Broward County

In wake of airport shooting, Broward sheriff says mentally ill should not have guns

Broward Sheriff Scott Israel
Broward Sheriff Scott Israel Sun Sentinel

Two days after a lone gunman with psychological problems opened fire at Fort Lauderdale-Hollywood International Airport, Broward Sheriff Scott Israel came out with a strong call for tightening guns laws: People with mental illness, he said, should not have access to guns.

“Something has to change,” Israel said on “This Week in South Florida” on Local 10 WPLG during a discussion with journalists Michael Putney and Glenna Milberg. “People who are suffering from mental illness should not be allowed, in my opinion, to purchase or have firearms at any time.”

Israel also said he felt compassion for people struggling with mental illness, a social challenge that he said he believes needs more funding and support.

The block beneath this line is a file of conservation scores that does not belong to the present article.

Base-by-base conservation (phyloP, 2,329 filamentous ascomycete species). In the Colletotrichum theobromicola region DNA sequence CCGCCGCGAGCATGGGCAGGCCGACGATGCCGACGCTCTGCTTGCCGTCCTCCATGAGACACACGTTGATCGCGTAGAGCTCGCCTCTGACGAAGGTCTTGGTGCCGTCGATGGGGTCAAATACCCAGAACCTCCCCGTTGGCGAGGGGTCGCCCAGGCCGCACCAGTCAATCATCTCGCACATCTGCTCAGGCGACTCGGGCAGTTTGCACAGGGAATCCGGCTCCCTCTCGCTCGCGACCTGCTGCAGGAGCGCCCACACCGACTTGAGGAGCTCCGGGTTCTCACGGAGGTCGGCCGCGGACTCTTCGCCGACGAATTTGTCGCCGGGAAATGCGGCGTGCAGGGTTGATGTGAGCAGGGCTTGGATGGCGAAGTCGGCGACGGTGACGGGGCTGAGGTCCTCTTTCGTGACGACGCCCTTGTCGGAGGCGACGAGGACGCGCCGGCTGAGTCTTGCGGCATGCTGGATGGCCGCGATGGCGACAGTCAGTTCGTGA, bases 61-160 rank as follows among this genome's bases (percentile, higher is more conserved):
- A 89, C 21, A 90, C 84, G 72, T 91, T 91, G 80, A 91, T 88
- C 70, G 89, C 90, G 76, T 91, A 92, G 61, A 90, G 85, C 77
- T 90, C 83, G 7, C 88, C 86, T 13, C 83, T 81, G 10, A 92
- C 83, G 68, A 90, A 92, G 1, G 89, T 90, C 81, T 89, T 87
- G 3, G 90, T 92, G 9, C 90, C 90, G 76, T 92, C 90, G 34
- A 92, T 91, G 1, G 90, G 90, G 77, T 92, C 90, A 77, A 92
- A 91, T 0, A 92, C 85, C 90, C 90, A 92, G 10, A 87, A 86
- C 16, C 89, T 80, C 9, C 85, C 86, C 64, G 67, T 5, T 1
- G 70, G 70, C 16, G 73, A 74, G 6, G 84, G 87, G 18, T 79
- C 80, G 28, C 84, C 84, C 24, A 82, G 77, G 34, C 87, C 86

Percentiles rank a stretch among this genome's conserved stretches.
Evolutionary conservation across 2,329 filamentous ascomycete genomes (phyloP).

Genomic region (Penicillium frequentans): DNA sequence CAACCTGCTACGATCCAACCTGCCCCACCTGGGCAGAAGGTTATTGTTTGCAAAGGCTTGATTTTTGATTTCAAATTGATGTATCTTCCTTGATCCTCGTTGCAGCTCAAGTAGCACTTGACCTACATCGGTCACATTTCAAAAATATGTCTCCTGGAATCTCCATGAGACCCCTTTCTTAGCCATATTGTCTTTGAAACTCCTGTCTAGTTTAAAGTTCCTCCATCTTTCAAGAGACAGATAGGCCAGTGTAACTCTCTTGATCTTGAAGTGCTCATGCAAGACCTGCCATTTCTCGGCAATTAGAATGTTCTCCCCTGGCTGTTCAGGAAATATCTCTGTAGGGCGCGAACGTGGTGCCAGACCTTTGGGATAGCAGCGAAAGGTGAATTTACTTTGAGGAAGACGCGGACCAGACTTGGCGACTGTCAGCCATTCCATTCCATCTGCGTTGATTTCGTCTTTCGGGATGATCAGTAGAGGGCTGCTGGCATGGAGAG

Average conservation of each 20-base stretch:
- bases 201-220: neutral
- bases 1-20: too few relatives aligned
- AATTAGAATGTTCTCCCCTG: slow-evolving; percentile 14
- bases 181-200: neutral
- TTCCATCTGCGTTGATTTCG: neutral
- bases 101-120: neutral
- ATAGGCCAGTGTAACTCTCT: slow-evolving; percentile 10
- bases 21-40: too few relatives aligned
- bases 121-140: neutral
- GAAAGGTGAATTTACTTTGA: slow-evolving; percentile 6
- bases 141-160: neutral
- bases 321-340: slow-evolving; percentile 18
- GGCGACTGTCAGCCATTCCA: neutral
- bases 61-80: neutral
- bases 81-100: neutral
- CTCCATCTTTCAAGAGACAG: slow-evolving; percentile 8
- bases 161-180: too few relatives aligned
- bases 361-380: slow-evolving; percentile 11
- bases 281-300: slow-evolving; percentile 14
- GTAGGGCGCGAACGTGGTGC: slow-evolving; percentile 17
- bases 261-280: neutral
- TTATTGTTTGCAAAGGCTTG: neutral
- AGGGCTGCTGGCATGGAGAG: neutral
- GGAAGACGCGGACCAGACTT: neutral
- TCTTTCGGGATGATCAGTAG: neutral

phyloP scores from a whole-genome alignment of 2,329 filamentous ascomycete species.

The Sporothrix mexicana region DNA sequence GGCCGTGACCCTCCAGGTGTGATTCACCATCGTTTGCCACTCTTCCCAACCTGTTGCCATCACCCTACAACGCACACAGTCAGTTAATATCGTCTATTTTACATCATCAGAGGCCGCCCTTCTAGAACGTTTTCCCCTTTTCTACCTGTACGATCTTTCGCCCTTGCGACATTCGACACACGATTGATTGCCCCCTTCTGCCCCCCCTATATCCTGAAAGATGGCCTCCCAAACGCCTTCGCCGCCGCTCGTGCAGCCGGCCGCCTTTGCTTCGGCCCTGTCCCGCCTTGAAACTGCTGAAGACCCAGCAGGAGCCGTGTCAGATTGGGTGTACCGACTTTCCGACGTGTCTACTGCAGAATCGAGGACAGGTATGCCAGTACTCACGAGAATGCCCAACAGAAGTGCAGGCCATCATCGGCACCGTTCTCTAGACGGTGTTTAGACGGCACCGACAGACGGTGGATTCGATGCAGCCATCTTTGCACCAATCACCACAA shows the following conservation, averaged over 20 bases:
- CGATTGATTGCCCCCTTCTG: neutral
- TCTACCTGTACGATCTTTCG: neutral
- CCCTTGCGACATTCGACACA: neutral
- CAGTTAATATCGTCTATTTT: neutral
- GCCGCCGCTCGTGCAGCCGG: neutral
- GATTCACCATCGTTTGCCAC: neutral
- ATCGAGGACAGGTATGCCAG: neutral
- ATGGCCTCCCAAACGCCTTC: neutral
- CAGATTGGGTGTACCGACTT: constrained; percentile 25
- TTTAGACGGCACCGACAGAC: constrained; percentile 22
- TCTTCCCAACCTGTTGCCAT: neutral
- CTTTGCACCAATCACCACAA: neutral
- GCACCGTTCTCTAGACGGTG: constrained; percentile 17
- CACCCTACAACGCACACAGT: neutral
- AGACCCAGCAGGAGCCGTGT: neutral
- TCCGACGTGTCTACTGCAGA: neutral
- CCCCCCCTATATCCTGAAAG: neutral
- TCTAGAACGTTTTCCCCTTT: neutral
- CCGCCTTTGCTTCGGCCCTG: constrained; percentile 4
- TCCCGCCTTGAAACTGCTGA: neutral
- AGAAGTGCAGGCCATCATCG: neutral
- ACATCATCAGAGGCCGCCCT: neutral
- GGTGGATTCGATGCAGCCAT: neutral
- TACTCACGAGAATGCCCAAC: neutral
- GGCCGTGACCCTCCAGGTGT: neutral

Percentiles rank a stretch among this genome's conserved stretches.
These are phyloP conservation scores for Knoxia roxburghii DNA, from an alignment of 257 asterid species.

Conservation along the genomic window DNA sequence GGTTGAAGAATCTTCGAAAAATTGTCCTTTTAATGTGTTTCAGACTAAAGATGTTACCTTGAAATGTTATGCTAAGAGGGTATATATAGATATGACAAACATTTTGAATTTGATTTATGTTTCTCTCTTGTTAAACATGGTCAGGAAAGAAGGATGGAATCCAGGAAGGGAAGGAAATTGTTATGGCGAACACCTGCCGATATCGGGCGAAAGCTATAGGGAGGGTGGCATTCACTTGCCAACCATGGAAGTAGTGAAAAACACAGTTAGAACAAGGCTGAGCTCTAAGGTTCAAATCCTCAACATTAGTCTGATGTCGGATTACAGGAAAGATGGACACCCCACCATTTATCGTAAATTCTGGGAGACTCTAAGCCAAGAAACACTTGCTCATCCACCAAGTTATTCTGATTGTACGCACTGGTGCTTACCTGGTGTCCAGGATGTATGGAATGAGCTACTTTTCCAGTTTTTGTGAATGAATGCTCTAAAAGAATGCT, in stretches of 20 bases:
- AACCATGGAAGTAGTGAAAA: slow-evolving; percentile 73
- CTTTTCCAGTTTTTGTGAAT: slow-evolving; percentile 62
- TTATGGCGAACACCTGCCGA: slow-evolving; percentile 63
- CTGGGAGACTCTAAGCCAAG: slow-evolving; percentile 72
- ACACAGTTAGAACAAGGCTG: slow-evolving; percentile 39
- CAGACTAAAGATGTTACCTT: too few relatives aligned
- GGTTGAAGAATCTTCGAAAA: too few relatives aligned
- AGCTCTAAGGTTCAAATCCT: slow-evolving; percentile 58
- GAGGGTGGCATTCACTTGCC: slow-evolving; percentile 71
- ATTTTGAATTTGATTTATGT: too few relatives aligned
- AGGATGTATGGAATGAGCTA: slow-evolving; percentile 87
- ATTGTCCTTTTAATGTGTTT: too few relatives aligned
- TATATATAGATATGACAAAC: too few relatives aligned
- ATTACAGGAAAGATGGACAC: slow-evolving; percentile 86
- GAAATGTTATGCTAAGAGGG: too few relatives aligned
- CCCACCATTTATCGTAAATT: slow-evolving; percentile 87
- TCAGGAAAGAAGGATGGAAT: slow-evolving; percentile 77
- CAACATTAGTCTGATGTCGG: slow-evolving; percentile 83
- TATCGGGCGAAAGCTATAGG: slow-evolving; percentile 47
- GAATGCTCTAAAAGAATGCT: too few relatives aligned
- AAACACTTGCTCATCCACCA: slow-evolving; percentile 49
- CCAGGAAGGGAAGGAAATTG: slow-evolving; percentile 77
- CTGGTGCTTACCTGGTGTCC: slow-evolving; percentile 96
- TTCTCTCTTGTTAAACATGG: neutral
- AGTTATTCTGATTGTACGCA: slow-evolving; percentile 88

The sheriff, who helped direct the law enforcement response to the incident, also echoed what federal investigators have been saying: Suspected gunman Esteban Santiago has no known ties to terrorist groups at this point in the investigation, which is still ongoing.

Santiago, he said, initially told Broward deputies and FBI agents that the CIA had put a chip in his head to program him and forced him to watch ISIS videos. Santiago changed his story an hour or two later and said ISIS had paid him, according to Israel.

“Either he is part of ISIS and this is a terrorist act, or he’s going to be deemed a homegrown violent extremist and he has no more ties to ISIS than you or I,” he said. “It’s just that something happened in his life, there’s extreme violent behavior, and he decided to commit mass murder.”

Among the many unanswered questions, Israel said investigators still do not know why Santiago chose Fort Lauderdale to carry out his attack. Federal prosecutors charged Santiago on Saturday, saying he planned the airport attack. Santiago is currently under suicide watch at Broward County Jail, Israel said. The FBI will pick him up on Monday and transfer him to a federal facility in Miami-Dade County.

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